The story of the season they finished at Wembley was about two generations of players who met, bonded as a group and connected on the pitch like a well-oiled machine to establish the second great dynasty Real spent half a century looking for.

It all started at the dawn of the competition when, during the Alfredo Di Stefano years, the Madrid side won the first five editions of the European Cup from 1956 and another in 1966.

The current crop of youngsters and seasoned veterans have matched that with a sixth title in 11 seasons, although Dani Carvajal, who scored the opener, is the only surviving starter from the side that won ‘The 10th’ a decade ago.

Vinicius Jr, hero of their 14th title triumph in Paris two years ago, on Saturday became the first Brazilian to score in two Champions League finals and is the symbol of Real’s young guns who keep proving they can prolong the club’s success.

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“Why not think about ‘The Seventh’? We don’t reset, we always want more and more and more,” Carvajal said.

The defender, who matched Real great Paco Gento’s record six European Cup titles along with Toni Kroos, Luka Modric and defender Nacho, was a long-time reserve who stepped up this season and ended it by lifting the trophy as team captain.

“I have never lost a final. I hope the streak continues,” he said. “To get our 15th and my sixth is a wonderful thing. As we keep winning … we end up making it harder for any other team to come close to what this club have accomplished over the history. It is something remarkable.”

REAL’S MOMENTUM

In March, Carlo Ancelotti gave a three-minute insight on managing suffering and happiness inside a changing room to explain the complexity of handling the personalities at a club constantly under pressure and held to such high standards.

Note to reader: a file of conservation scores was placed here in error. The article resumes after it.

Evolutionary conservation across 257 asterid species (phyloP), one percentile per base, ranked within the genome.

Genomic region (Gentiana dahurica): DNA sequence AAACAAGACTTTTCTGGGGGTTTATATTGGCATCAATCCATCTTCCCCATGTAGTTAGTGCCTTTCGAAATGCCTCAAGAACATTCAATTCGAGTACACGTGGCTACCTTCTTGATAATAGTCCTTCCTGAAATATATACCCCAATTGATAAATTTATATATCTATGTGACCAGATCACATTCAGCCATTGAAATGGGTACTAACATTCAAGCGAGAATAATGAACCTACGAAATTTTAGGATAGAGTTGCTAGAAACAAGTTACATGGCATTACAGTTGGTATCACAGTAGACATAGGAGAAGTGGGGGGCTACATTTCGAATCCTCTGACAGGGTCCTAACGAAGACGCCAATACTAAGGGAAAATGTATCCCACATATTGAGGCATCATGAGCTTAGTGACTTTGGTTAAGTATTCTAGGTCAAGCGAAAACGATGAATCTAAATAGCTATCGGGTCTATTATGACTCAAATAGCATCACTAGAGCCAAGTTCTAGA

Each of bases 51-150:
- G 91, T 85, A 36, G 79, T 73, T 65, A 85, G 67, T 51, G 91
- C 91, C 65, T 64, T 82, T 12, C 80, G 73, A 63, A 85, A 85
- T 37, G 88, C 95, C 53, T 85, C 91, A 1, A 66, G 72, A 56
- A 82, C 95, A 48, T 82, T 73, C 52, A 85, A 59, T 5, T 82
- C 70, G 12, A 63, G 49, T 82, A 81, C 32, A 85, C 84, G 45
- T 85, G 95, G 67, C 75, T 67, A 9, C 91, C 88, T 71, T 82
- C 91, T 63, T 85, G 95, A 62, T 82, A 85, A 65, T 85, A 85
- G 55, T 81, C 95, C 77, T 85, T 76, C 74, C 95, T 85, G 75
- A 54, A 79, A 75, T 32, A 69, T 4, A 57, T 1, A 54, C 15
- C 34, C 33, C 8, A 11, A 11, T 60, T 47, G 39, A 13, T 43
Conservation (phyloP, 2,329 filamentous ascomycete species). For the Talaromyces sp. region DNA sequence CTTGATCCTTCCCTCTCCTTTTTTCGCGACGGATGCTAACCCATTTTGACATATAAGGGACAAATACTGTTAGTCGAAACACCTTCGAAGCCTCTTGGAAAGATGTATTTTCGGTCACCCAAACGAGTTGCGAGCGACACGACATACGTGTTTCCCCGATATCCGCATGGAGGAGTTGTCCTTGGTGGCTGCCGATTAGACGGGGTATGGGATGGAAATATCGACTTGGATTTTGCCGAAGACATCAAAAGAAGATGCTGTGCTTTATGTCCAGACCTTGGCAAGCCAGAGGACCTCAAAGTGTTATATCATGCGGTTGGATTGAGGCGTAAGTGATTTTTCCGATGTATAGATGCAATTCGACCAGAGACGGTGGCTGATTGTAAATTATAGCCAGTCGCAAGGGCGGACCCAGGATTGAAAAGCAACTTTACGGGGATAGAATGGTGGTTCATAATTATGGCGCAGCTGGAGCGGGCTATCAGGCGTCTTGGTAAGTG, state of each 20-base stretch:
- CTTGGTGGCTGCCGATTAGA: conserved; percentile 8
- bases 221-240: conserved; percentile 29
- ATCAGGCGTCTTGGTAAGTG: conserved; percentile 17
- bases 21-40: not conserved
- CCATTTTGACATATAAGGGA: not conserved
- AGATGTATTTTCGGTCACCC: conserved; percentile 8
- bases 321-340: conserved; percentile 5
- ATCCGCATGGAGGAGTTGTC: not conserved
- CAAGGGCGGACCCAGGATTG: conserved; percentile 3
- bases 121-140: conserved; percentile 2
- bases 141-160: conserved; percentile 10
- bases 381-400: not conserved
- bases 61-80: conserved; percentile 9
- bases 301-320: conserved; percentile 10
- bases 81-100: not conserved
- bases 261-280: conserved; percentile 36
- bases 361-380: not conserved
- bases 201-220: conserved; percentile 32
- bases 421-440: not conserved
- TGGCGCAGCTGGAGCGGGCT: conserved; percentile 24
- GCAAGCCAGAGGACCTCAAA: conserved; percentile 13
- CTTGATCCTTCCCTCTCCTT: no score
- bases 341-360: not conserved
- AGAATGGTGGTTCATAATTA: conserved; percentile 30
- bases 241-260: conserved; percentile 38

He has expertly managed to keep Real’s momentum going after Cristiano Ronaldo, Sergio Ramos, Marcelo, Karim Benzema and Casemiro had all long gone and with Modric, 38, becoming a rotational player in a young squad brimming with talent.

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Next year Ancelotti will face another challenge by having to replace Kroos, who has just had a retirement send-off from the fans at the Bernabeu and will stop playing after the Euros.

The Germany midfielder said farewell after delivering the corner for Carvajal to score with a glancing header on Saturday.

But Ancelotti, who as a manager holds the record of most Champions League finals played (six) and won (five), did not seem too worried about the challenge.

“We will have to adapt ourselves to the players we have and try to maximize their qualities like we have always done,” he told a press conference.

“This season we’ve had a lot of problems, we’ve lost quality players. We have solved this with collective sacrifice.

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“We didn’t always play at our best, but we never gave up.

“We lose a very important player for us in Kroos, but we will replace him, in a different way. We will think about how.”

-Reuters

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UEFA Champions League

Real Madrid strike late to win 15th European Cup

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Real Madrid were crowned kings of Europe for a record-extending 15th time with a 2-0 victory over Borussia Dortmund in the Champions League final at Wembley on Saturday.

Huge favourites going in to the game, the Spanish side were outplayed for long periods but broke Dortmund’s resistance with late goals from Dani Carvajal and Vinicius Jr.

Veteran right back Carvajal glanced in a header from a Toni Kroos corner in the 74th minute and from that moment Carlo Ancelotti’s side sparked into life.

Vinicius slid home Real’s second in the 83rd minute to silence the yellow-clad Dortmund fans who had created a wall of noise throughout the final.

It was hard on the German side who missed several good first-half chances, the best of which saw Niclas Fuellkrug hit the post from close range.

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-Reuters